Col. Samuel Colt, the well-known inventor of improvements in firearms, died in Hartford, Conn., Thursday morning [January 10, 1862], at 9 o’clock, of an acute attack upon the brain. Although he had been ill for several days, his death was deemed sudden.
He was born at Hartford, Conn., July 10, 1814. In his early life, he studied chemistry, and under the assumed name of Dr Coult, traversed every state, and visited almost every town of 2,000 inhabitants or over in the Union, and British North America, lecturing upon his favorite study. The means thus acquired he devoted to the prosecution of the invention which made his name known throughout the civilized world — his revolver.
The first model of his pistol was made of wood in 1829, while he was before the mast on an East India voyage; that model is still in existence. He spared no efforts to bring his firearm to perfection, and to that end visited the principal manufactories in Europe.
Having secured patents in England, France, and the United Stairs, he induced some New York capitalists to take an interest in the enterprise, and in 1835, a Company was formed at Paterson, NJ, with a capital of $300,000.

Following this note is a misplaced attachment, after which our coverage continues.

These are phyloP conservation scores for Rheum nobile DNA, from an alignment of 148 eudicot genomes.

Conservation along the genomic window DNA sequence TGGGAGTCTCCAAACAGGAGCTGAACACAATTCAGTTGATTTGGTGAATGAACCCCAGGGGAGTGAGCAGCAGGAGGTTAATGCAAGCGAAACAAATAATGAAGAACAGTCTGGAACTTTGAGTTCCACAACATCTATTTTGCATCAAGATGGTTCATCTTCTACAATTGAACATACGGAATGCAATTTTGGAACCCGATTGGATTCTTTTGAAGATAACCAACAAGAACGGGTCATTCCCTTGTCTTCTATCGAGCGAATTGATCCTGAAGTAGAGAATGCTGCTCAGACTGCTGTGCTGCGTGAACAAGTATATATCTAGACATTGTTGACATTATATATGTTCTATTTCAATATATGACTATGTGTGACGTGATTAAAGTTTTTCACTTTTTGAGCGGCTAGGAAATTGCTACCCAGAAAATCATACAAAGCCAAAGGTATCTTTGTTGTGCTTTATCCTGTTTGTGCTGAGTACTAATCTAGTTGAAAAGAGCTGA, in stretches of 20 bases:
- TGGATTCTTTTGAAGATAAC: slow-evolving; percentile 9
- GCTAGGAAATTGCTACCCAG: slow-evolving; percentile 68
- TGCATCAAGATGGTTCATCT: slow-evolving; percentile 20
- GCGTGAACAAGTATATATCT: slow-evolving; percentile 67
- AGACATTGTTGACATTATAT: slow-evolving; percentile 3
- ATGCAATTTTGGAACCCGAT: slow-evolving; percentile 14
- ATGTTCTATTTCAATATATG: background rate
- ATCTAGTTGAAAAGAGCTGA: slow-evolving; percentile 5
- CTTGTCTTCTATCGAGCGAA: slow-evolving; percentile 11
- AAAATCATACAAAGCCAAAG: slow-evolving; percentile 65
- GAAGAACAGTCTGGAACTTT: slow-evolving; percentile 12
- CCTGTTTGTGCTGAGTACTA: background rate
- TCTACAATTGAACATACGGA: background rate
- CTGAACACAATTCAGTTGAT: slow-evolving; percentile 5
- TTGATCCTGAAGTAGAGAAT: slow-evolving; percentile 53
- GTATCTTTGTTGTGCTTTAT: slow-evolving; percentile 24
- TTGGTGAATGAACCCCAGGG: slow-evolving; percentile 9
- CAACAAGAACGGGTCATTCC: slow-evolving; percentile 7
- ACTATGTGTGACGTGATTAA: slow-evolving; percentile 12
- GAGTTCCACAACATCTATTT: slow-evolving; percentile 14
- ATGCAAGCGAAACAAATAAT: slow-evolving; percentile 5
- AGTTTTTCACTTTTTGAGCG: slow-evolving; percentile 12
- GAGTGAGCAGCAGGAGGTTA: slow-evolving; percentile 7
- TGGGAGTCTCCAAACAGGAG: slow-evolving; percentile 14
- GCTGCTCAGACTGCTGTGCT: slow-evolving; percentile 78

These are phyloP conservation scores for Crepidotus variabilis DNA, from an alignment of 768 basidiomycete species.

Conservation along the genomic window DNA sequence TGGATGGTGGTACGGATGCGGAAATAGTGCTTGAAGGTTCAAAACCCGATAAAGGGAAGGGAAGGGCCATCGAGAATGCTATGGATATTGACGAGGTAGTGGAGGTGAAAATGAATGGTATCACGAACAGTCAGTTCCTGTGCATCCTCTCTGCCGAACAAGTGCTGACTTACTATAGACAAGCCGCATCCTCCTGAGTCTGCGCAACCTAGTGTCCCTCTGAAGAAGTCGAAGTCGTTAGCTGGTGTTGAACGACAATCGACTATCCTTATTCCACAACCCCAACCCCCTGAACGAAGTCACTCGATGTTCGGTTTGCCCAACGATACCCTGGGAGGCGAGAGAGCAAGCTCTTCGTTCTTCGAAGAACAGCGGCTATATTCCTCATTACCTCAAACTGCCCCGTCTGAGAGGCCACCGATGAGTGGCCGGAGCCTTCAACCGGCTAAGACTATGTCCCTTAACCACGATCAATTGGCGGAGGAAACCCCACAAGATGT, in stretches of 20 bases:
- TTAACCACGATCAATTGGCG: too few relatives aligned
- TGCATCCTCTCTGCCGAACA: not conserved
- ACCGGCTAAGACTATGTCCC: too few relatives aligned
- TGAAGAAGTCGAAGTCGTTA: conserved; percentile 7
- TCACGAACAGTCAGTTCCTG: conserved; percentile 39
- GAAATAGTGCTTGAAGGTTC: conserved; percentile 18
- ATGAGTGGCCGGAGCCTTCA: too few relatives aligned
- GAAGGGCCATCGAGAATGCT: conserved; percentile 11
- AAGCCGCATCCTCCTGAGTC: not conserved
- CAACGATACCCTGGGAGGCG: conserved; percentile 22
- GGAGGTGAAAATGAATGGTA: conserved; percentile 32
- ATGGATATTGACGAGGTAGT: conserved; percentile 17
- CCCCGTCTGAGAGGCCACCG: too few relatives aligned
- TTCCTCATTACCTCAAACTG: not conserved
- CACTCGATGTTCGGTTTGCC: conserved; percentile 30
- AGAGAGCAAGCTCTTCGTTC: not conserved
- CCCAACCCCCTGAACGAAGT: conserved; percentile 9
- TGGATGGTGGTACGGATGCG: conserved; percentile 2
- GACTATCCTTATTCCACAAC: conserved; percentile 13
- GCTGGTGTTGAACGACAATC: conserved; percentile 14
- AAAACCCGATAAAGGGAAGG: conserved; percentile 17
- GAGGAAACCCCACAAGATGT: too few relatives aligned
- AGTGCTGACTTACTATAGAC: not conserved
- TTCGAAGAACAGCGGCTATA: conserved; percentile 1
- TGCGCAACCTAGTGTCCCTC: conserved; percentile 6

In 1842, the Company was forced to suspend, and for several years, none of the repeating firearms were made.
The Mexican War, which commenced in 1847, was the means of resuscitating the business, and in 1850, the immense armory at Hartford was planned, the estimated cost of which was more than $1,000,000.
Mr Colt was also the inventor of a submarine battery of great power and efficacy; and be invented a telegraphic cable (submarine) which was laid and worked with perfect success in 1843.
In his death, Hartford sustains a heavy loss. For many years he has been known as the most enterprising and prominent citizen of that place. He has contributed more than any other man to the prosperity of the city.
The Colt Patent Firearms Manufacturing Company will continue to operate the vast establishment.
At the time of his death, Col. Colt was about 48 years of age.